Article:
©2019 by Canvas Literary Journal

Published by Cosmographia Books

Background art “Camouflage” by Hyung Jin Lee

Canvas logo by Ali Wrona

The Deceit of Mythology

Jennifer Martocci

Autumn (Halloween) 2019

As Andrew pushed open the heavy wooden door of the Greek Mythology classroom, a blast of chill air from the room made him shudder. He froze for a second as he took in the features of the dimly lit room. The dirt-covered cinder block walls were accented with lit torches, but that wasn’t what grabbed his attention. It was the strange dust-covered creature shaped statues that were scattered around the room. Thinking about it, he suspected they were creatures from Greek mythology, which only made him feel a little bit better.

He closed the stubborn door behind him. It instantly felt it hard to breathe in the musty air. Curious about this new classroom’s decorations, he studied the statue closest to the door, which was of a strange creature that looked like a goat, lion, and snake rolled into one. Andrew turned away from the statue but instantly turned back to it as he saw movement. He let out a breath as he realized there was only a mirror behind the statue, and he just saw himself moving. He shook his head and reminded himself that there was nothing to be scared of here. But help as he may, he was still paranoid. He looked back into the mirror and saw a figure standing behind him. All thoughts of calmness disappeared, as he quickly revolved to face the figure. The figure was about six feet tall, towering over the relatively short Andrew. He took note of its stillness and stone-like appearance, deducing that the figure was a statue. He took in the features of the statue of Medusa, the creature from Greek mythology who had snakes for hair and could turn people to stone by staring at them. He noticed her short green dress, and most attention-grabbing, the brown snakes coming out of her head. “I’m an idiot, aren’t I?” Andrew muttered loudly, annoyance with himself present in his voice after he realized that he was scared of a statue.

He glanced around the room, wondering who heard him talking to himself. Then, he finally realized that there was no one else in the room. He had been too busy concerned about the strangeness of the room that he hadn’t been taking notice who else was in there. There wasn’t even a teacher anywhere in sight. Had he come to the wrong classroom? He hurried out of the classroom, glad that the door came unstuck quickly. He checked the room number but determined that it was the right classroom, 132. He still had a few minutes before class actually began, so he hurried down the hallways of the school, trying to find his good friend, Jake, who would help him sort this out.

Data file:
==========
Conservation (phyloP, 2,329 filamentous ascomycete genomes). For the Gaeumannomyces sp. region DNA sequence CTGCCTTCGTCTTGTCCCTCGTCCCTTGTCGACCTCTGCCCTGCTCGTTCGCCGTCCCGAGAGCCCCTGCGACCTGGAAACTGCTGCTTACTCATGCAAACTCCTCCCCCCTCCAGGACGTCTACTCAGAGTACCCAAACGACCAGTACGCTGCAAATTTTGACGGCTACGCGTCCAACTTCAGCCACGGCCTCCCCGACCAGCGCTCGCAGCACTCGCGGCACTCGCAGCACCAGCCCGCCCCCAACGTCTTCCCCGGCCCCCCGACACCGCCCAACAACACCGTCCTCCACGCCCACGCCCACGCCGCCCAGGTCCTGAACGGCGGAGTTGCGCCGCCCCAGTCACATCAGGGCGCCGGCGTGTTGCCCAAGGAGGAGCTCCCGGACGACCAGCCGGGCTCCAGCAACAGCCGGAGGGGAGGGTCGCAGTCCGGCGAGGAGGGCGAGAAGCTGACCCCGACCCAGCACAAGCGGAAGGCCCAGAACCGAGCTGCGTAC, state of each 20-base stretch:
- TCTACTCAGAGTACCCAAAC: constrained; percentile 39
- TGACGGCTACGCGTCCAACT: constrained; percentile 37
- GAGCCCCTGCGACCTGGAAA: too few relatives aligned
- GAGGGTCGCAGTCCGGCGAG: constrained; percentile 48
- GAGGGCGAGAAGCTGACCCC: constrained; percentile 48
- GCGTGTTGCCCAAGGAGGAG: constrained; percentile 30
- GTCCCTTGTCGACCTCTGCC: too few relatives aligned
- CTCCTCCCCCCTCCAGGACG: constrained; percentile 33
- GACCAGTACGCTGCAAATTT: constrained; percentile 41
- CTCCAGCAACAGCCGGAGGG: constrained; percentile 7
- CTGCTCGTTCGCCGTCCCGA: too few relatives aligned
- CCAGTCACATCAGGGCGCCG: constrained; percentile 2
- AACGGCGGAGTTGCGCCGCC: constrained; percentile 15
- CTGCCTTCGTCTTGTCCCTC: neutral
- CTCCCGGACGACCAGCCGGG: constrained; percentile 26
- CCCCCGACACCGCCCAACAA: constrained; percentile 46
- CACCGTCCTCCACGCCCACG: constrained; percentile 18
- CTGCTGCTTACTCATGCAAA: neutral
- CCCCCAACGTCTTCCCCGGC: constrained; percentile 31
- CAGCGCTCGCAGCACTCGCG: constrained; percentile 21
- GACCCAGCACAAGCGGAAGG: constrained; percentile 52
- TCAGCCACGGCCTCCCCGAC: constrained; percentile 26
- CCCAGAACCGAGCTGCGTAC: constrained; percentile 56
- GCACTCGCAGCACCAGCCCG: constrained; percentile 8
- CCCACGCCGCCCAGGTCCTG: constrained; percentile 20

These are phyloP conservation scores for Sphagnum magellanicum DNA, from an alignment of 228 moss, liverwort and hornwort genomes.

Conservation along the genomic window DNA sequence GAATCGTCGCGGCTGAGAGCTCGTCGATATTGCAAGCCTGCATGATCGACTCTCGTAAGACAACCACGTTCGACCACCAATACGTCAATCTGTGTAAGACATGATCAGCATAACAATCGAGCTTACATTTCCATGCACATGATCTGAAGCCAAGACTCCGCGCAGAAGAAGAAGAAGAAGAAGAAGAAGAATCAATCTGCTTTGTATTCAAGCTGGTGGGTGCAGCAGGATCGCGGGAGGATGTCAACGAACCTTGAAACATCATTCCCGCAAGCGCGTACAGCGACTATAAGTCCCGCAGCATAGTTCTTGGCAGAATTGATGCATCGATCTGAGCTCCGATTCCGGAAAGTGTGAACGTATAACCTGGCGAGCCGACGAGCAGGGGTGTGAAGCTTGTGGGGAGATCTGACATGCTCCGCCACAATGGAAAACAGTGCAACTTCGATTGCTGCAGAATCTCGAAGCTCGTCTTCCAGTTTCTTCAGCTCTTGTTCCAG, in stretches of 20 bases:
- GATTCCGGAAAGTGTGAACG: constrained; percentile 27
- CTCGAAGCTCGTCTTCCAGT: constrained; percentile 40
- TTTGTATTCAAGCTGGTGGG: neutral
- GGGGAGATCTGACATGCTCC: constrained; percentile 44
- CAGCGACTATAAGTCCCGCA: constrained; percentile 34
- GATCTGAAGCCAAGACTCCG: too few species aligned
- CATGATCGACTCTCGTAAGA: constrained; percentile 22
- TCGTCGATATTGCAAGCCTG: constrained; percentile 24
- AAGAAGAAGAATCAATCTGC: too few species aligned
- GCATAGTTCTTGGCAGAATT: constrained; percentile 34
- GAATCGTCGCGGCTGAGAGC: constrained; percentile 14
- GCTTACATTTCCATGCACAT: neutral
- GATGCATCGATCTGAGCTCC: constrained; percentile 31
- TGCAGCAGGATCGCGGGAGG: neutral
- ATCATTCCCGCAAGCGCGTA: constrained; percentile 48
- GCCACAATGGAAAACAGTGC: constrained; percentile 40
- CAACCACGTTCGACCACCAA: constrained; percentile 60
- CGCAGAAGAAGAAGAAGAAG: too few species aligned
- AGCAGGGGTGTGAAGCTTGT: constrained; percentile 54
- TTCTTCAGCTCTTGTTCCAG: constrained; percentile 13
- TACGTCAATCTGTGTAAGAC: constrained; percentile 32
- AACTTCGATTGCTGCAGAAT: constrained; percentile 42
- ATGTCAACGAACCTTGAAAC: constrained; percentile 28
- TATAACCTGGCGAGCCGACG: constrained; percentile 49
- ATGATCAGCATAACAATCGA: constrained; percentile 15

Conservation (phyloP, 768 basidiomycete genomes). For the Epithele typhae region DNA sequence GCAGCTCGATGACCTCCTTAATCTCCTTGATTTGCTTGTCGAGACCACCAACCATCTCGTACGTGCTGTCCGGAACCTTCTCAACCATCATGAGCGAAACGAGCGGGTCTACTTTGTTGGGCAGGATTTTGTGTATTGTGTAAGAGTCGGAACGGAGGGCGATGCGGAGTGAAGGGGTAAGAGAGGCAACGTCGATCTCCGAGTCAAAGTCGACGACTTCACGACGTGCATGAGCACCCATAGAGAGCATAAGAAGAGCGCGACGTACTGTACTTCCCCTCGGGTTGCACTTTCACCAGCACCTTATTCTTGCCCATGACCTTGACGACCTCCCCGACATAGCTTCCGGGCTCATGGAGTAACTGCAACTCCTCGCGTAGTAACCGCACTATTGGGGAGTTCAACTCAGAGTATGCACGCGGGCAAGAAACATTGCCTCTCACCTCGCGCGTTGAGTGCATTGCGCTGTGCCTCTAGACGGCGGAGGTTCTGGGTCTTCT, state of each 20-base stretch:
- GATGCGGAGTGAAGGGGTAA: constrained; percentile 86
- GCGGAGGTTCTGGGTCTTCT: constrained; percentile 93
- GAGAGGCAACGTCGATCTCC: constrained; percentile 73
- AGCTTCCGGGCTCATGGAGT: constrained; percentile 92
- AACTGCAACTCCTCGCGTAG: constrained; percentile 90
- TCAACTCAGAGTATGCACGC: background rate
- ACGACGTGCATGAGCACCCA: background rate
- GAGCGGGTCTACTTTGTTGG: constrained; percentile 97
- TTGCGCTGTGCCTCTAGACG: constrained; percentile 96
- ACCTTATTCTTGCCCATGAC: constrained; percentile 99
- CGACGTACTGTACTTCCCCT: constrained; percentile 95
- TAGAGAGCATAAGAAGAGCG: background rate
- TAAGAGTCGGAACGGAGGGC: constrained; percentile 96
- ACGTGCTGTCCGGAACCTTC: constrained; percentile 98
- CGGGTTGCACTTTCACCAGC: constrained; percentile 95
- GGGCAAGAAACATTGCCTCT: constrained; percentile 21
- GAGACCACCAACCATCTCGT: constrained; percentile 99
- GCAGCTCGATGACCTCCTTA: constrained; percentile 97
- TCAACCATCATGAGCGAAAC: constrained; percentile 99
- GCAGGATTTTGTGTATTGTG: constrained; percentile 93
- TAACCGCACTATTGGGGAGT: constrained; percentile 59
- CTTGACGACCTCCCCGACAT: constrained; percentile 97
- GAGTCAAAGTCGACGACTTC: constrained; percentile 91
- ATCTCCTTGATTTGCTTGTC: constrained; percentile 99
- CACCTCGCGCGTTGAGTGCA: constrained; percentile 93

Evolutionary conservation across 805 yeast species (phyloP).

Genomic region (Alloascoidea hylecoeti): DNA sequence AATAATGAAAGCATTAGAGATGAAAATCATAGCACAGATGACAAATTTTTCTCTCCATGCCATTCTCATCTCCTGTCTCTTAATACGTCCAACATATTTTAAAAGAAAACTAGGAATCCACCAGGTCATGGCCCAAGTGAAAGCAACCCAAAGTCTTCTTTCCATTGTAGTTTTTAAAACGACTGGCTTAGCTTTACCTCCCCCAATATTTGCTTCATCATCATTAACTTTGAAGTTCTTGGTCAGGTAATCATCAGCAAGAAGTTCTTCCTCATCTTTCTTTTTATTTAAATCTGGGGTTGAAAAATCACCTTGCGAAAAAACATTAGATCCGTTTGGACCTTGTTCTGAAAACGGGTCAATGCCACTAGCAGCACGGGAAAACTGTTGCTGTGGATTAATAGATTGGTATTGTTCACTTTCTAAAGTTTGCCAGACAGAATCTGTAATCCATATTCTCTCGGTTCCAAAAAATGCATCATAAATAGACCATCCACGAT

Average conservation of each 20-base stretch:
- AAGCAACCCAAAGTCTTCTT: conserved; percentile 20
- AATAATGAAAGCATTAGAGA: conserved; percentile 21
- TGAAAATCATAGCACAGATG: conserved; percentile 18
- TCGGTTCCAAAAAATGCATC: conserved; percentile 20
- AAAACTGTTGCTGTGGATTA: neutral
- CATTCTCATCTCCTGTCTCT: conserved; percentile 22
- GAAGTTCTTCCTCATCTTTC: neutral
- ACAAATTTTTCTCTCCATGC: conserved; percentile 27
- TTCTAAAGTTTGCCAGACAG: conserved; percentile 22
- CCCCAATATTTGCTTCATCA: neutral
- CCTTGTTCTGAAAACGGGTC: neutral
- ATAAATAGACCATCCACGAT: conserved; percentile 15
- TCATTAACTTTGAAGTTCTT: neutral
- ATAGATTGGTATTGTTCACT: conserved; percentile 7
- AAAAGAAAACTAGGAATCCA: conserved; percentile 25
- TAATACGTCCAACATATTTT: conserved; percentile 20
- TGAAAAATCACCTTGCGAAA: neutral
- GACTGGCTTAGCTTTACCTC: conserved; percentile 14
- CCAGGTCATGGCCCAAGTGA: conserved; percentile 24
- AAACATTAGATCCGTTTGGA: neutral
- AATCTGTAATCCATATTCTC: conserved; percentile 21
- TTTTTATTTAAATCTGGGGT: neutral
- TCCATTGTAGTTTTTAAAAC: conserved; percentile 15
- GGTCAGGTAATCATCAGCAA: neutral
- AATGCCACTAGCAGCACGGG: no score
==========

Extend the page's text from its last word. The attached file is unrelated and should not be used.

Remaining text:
“Andrew!” a voice behind him shouted.


Andrew jumped around to face Jake, his heart pounding in his chest. “Wow, dude, you’re jumpy today,” Jake remarked. “Aren’t you supposed to be at the Greek Mythology classroom?”

“I went there and there was no one there,” Andrew started. “There were all these freaky statues, and—”

“Woah, dude, chill out, we can head over to the classroom together and figure it out, okay?”


“Alright, just don’t scare me like that again.”

Andrew led Jake down the hallways to room number 130, before stopping. “Is this it?” Jake asked.


“No, it’s number 132,” Andrew answered.


“That ain’t possible, it ends at 130.”


“It was right here.”

“Are ya sure you weren’t dreaming it up?” “I’m positive,”

“Did ya get enough sleep last night, man?”

“Yes, the room was here,” Andrew said stubbornly, raising his voice a notch. “I’m certain.”

“Hush, dude,” Jake said, gesturing to a nearby group of giggling girls.


“You’re making us looking stupid in front of these ladies,” he said, giving them a smile.

The three girls giggled in response.

“Sorry,” Andrew muttered quietly, distracted as he scanned the group.

He recognized two of the girls from previous years of school. He didn’t recognize the tallest girl, but he definitely remembered her from something. She was wearing a short green dress that he was surprised she was able to sneak past the dress code monitors.

On top of her dress, she was wearing a black hoodie, with the hood pulled up over her head, covering her hair which seemed to be brown. The strange part of her outfit was the sunglasses that she was wearing indoors.

“Dude, stop staring at them and let’s go before we make ourselves look even worse,” Jake said quietly to Andrew, leading him down the hallway, past the group of girls.

“Do you know who the tall girl is?” Andrew asked Jake.

“I met her but don’t remember her name. I think it started with a ‘m’. Why? Do you think she’s cute? She honestly gives me a creepy vibe.”

Andrew turned around to the group and looked back at the tallest girl again. ‘M, m, m’ raced through his head. Who was this girl? Then it hit him.

She looked back at him as he tried to back away. She took off her sunglasses in one swift motion and stared him in the eyes.

He took in every detail of her eyes: the soft hazel brown color with specks of green flurried throughout them. Her small dull black pupils. The exaggerated red veins in the whites of her eyes. Her unblinking gaze.

Jennifer Martocci is a sophomore at Fleming Island High School in Florida. She is an active participant in the writing club at her high school and enjoys writing short stories and poetry. She is glad to have her family and friends, as well as her six mischievous chickens, to support her in her passion to write. She thanks the Canvas Literary Journal for accepting and perusing her entry.